Clay tile block is formed with hollow cores and narrow cavity wall cross sections. Clay tile is very brittle, making drilling difficult without breaking the block. Caution must be used in attempting to drill and fasten into clay tile.
The failure modes for both mechanical and adhesive anchors depends on a number of factors including the anchor type and geometry, anchor material mechanical properties, base material mechanical properties, loading type and direction, edge distance, spacing and embedment depth.
Six different failure modes are generally observed for mechanical and adhesive anchors installed in concrete under tension loading: concrete cone breakout, concrete edge breakout, concrete splitting, anchor slip, adhesive bond, and steel fracture. Three failure modes are generally observed for mechanical and adhesive anchors installed in concrete under shear loading: concrete edge breakout, pryout and steel failure.
This failure mode is observed for both mechanical and adhesive anchors installed at shallow embedment depths under tension loading. This failure mode is also observed for groups of mechanical and adhesive anchors installed at less than critical spacing.
This failure mode is observed for both mechanical and adhesive anchors installed at less than critical edge distance under either tension or shear loading. For this failure mode neither the adhesive nor mechanical anchor fail, but rather the concrete fails. According to Simpson Strong-Tie testing, the tension load at which failure occurs is correlated to the concrete aggregate performance. Other factors may also influence tension load.
This failure mode is observed for both mechanical and adhesive anchors installed in a "thin" concrete member under tension loading.
This failure mode is observed for mechanical anchors under tension loading in which the anchor either pulls out of the member (e.g.- a Drop-In Anchor installed through metal deck and into a concrete fill) or the anchor body pulls through the expansion clip (e.g.- a Wedge-All® anchor installed at a deep embedment depth in concrete).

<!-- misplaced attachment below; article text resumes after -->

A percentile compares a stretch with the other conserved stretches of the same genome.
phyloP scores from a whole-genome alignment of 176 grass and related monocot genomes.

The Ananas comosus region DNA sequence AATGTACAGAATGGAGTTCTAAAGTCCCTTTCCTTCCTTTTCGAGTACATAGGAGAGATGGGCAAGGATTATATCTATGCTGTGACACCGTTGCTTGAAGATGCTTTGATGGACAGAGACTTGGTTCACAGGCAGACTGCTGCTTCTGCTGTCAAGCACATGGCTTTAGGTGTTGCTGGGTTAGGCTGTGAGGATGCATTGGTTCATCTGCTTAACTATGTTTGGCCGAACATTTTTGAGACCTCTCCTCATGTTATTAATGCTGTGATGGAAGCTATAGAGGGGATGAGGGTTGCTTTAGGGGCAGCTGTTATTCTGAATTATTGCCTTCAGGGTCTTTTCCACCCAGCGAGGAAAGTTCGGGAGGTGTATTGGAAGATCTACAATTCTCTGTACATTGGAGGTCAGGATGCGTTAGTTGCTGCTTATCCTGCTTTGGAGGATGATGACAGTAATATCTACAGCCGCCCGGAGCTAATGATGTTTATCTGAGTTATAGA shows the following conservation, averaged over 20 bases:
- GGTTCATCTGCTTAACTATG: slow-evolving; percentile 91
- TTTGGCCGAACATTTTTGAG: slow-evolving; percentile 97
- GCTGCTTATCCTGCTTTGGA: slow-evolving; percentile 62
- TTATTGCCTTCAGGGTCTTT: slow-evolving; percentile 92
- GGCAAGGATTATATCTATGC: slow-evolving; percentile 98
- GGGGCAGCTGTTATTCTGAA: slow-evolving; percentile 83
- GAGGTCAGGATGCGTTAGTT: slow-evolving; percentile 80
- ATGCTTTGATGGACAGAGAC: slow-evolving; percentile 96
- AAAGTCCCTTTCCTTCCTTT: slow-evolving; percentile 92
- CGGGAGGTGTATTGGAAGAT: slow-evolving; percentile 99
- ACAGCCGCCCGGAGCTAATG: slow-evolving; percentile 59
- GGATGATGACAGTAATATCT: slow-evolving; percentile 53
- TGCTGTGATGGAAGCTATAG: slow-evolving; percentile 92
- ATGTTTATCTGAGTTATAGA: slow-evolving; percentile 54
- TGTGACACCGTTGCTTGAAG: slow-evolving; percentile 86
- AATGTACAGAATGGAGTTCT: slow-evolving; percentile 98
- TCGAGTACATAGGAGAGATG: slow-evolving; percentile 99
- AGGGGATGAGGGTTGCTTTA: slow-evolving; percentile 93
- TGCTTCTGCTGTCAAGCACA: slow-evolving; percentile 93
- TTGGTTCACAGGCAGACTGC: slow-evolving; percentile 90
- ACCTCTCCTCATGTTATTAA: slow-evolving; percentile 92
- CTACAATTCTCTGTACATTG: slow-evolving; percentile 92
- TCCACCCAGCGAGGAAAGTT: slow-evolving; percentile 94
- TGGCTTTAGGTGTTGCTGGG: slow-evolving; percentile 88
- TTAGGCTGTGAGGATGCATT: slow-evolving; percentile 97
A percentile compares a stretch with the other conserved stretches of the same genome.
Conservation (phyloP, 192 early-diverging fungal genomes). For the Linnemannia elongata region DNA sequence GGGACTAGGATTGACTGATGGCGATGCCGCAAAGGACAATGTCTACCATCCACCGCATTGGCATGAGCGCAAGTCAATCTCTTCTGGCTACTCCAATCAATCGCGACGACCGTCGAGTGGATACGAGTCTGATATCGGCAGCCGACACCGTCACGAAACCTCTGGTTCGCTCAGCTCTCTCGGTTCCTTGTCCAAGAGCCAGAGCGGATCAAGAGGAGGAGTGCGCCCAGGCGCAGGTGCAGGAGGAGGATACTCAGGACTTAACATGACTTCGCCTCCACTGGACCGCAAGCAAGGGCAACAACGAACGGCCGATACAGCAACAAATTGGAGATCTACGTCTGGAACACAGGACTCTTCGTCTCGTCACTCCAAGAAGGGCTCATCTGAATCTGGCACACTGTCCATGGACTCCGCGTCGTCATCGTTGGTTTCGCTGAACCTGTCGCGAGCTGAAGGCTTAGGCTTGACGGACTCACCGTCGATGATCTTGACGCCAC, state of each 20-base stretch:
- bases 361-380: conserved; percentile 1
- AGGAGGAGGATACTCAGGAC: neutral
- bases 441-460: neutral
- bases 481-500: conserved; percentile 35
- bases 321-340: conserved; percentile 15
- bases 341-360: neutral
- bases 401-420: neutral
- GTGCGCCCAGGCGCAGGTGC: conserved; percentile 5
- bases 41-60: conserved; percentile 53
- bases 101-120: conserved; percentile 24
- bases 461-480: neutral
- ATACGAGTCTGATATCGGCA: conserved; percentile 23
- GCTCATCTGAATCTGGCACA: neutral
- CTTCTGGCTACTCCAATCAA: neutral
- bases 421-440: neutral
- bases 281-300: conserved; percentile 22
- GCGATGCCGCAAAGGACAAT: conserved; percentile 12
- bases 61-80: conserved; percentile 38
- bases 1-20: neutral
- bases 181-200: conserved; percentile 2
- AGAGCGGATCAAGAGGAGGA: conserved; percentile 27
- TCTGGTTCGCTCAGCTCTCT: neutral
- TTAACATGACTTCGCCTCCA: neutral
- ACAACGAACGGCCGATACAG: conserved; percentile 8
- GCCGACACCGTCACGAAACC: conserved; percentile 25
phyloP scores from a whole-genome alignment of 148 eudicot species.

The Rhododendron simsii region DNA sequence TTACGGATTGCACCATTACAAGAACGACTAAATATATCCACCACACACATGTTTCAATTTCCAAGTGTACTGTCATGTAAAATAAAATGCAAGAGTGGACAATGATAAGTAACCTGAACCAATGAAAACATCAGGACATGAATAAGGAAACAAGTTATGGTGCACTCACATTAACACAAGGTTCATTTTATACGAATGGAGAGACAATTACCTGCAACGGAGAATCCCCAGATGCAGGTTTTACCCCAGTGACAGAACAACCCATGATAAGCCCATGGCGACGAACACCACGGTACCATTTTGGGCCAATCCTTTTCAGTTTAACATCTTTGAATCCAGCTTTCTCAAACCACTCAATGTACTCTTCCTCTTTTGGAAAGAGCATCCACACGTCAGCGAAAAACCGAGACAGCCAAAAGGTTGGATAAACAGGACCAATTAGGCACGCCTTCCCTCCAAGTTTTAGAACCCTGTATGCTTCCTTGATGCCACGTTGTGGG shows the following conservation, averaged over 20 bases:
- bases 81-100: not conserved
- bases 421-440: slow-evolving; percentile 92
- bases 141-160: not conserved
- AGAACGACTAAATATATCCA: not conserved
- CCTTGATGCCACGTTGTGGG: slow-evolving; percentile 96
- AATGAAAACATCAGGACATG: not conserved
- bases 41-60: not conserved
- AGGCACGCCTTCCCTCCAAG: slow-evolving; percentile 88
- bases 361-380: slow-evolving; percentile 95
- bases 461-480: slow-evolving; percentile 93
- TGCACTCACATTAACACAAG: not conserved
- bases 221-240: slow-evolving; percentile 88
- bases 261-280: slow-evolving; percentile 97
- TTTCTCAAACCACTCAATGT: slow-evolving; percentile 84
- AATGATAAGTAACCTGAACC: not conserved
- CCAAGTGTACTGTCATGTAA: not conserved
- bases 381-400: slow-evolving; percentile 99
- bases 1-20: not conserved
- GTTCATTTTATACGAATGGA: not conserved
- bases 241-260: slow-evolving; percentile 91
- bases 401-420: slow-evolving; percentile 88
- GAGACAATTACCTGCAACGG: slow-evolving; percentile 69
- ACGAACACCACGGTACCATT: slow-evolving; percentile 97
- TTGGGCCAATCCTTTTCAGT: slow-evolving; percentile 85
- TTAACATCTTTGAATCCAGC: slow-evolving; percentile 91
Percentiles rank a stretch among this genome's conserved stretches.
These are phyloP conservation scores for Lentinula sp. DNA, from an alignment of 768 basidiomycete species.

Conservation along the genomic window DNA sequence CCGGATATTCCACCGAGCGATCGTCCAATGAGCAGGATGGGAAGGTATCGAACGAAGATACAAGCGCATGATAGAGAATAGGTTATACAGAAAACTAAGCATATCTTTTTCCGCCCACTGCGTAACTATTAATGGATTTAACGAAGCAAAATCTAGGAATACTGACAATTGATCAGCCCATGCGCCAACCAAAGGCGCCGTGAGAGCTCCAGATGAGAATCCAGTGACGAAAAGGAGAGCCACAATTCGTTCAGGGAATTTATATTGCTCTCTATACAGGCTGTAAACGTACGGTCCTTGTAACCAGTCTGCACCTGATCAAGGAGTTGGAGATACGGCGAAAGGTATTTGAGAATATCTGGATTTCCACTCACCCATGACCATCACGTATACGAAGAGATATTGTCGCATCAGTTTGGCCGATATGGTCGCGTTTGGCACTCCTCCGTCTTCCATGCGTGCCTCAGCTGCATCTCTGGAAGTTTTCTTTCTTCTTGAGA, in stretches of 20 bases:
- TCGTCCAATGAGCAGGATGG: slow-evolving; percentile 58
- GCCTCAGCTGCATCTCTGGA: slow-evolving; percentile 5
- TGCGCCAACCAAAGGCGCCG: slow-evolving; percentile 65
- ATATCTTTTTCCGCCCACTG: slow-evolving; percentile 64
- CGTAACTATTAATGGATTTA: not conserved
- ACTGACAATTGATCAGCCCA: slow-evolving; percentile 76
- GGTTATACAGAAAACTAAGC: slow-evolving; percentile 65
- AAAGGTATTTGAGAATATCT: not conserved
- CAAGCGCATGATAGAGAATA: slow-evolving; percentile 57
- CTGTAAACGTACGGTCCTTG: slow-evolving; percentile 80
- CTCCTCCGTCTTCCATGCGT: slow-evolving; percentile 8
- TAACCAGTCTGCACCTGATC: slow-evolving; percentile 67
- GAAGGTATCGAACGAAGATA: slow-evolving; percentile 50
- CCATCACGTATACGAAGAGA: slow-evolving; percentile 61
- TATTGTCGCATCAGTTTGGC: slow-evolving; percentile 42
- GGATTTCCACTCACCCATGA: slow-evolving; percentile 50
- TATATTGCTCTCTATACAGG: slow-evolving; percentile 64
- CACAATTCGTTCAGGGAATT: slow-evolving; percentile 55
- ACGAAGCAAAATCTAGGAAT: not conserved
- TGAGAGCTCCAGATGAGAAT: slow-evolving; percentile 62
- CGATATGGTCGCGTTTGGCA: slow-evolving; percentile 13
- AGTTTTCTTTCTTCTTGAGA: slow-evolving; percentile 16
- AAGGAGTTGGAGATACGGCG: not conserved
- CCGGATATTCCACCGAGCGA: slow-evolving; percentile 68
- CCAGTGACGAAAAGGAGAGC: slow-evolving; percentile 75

This failure mode is observed for adhesive anchors under tension loading in which a shallow concrete cone breakout is observed along with an adhesive bond failure at the adhesive/base material interface. The concrete-cone breakout is not the primary failure mechanism.
This failure mode is observed for both mechanical and adhesive anchors under tension or shear loading where the concrete member thickness and mechanical properties along with the anchor embedment depth, edge distance, spacing, and adhesive bond strength (as applicable), preclude base material failure.
This failure mode is observed for both mechanical and adhesive anchors installed at shallow embedment under shear loading.
Metal anchors and fasteners will corrode and may lose load-carrying capacity when installed in corrosive environments or exposed to corrosive materials. There are many environments and materials which may cause corrosion including ocean salt air, fire-retardants, fumes, fertilizers, preservative-treated wood, dissimilar metals, and other corrosive elements.
Some types of preservative-treated woods and fire-retardant woods are known to be especially caustic to zinc and can cause anchors and fasteners to deteriorate. Zinc-coated anchors and fasteners should not be placed in contact with treated wood unless adequately verified to be suitable for such contact. See corrosion information and contact the wood supplier for additional information.
Some products are available with additional coating options or in stainless steel to provide additional corrosion resistance.
Highly-hardened fasteners can experience premature failure due to hydrogenassisted stress corrosion cracking when loaded in environments producing hydrogen. Simpson Strong-Tie® recommends that such fasteners be used in dry, interior and non-corrosive environments only.